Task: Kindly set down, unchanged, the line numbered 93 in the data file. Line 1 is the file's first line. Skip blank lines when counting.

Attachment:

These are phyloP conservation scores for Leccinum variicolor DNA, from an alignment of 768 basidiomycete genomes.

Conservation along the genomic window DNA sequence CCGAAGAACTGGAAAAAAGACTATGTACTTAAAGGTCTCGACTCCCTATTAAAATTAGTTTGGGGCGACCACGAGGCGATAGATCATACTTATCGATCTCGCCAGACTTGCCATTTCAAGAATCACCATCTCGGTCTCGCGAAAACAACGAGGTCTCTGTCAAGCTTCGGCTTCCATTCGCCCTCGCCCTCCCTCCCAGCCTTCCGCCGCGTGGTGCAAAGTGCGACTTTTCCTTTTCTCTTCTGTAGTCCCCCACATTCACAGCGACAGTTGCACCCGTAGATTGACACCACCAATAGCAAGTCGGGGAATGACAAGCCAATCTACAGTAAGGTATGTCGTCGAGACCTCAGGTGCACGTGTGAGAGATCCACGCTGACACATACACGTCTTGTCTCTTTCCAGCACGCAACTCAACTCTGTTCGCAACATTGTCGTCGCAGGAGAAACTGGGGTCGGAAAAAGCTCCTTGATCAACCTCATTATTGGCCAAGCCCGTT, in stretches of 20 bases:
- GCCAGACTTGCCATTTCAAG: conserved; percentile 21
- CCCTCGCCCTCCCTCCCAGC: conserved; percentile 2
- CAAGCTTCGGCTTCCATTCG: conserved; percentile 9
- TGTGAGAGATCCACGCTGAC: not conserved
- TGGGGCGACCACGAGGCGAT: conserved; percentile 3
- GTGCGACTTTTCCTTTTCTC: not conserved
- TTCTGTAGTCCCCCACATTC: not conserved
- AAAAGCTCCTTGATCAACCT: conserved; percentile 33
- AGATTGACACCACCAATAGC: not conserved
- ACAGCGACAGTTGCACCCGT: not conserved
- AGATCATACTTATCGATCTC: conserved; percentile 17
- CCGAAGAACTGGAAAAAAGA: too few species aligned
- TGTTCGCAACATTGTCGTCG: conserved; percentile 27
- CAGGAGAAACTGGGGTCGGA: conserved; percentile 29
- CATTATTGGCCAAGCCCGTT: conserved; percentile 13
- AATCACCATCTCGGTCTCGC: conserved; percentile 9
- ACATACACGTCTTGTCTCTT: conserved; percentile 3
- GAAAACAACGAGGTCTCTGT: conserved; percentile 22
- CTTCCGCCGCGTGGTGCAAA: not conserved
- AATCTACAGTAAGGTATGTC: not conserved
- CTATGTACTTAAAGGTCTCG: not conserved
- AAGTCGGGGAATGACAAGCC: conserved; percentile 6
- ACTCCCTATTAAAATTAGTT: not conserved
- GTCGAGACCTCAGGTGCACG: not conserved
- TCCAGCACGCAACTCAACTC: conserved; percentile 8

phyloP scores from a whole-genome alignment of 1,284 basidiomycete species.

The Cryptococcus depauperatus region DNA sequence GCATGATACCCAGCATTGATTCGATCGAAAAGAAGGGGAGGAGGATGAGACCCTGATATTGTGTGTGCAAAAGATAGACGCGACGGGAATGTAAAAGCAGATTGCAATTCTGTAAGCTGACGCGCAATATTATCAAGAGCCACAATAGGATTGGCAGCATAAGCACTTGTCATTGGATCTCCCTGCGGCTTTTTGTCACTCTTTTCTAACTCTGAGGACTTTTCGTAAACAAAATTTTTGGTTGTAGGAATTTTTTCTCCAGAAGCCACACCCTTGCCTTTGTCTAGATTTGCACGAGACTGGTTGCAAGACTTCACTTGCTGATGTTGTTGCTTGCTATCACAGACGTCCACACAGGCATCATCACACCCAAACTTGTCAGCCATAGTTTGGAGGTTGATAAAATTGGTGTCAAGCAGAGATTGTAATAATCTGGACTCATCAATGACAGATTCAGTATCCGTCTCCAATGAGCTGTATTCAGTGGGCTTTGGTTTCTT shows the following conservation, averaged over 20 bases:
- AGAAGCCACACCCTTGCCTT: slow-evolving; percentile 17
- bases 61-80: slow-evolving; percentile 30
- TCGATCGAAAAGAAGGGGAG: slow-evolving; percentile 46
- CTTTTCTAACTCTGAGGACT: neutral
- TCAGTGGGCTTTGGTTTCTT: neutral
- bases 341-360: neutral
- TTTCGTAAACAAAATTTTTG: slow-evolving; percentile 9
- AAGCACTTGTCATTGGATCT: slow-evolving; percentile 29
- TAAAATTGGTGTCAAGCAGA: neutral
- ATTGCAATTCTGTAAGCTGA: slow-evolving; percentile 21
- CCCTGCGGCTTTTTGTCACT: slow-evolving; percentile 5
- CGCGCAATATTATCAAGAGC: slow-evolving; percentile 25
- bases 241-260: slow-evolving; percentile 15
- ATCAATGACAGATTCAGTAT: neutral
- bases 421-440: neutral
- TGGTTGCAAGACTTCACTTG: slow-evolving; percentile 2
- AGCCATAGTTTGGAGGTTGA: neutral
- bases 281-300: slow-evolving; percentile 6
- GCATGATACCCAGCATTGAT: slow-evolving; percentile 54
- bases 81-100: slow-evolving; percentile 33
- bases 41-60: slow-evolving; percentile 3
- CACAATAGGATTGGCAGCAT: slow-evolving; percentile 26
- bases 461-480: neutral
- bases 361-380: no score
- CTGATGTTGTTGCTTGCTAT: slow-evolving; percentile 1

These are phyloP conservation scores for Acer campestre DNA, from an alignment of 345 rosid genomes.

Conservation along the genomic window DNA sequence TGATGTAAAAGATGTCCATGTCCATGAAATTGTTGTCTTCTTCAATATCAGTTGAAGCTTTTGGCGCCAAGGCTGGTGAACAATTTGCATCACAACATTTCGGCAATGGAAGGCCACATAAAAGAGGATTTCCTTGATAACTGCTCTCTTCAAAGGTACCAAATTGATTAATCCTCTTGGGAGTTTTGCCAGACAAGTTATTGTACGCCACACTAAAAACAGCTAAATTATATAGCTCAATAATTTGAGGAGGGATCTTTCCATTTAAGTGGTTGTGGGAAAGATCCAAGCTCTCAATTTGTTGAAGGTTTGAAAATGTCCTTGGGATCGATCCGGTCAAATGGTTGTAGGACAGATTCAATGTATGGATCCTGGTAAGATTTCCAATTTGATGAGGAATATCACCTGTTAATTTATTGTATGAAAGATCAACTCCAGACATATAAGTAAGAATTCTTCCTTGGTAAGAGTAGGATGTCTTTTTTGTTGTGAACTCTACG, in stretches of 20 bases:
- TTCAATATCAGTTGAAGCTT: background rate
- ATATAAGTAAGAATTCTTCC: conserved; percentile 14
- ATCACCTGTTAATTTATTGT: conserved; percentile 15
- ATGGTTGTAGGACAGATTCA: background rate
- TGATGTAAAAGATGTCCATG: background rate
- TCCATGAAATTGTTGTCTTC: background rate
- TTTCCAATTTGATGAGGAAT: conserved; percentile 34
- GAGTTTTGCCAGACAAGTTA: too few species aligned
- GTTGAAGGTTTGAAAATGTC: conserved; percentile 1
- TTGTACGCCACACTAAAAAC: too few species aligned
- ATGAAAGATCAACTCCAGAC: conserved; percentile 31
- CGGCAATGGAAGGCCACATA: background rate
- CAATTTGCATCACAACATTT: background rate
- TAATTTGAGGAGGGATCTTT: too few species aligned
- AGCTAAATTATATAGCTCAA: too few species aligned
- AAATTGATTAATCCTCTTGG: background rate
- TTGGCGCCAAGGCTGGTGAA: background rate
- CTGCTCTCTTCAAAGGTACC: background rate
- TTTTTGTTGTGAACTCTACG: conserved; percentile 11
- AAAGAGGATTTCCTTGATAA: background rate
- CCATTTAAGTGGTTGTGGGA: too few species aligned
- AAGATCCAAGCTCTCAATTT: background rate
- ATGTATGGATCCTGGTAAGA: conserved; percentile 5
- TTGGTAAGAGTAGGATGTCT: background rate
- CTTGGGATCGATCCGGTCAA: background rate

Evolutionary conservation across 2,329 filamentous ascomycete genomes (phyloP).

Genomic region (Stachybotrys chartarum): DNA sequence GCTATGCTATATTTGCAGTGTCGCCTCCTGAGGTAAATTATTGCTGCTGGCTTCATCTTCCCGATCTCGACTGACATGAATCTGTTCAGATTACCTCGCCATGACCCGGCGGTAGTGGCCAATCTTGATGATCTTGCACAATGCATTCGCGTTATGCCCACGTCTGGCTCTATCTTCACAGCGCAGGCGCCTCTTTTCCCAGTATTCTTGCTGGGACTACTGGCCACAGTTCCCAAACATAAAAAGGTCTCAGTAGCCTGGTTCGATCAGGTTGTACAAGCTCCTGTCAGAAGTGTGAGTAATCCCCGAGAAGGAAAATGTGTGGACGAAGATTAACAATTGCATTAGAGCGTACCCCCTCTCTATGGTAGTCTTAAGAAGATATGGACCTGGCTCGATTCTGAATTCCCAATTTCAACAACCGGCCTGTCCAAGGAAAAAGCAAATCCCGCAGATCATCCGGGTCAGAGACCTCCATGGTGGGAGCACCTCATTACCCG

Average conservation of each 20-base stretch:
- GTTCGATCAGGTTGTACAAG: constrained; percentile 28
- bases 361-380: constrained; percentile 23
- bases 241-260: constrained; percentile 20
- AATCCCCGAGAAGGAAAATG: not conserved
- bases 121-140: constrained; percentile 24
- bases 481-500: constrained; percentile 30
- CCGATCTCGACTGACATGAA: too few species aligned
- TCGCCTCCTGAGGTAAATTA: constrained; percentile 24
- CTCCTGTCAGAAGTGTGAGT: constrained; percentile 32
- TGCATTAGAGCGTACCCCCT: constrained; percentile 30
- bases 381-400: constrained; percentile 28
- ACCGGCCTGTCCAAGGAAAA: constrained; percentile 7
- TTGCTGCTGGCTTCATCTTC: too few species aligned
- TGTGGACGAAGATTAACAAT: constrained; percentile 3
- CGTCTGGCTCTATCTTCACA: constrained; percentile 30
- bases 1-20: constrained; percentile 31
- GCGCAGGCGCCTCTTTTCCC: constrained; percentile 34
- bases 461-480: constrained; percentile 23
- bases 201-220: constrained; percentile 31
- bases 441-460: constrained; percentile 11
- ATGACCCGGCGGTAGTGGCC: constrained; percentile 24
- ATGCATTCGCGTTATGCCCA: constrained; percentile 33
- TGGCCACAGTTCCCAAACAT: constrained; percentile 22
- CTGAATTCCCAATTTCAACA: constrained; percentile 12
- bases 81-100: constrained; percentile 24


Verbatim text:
- CTCCTGTCAGAAGTGTGAGT: constrained; percentile 32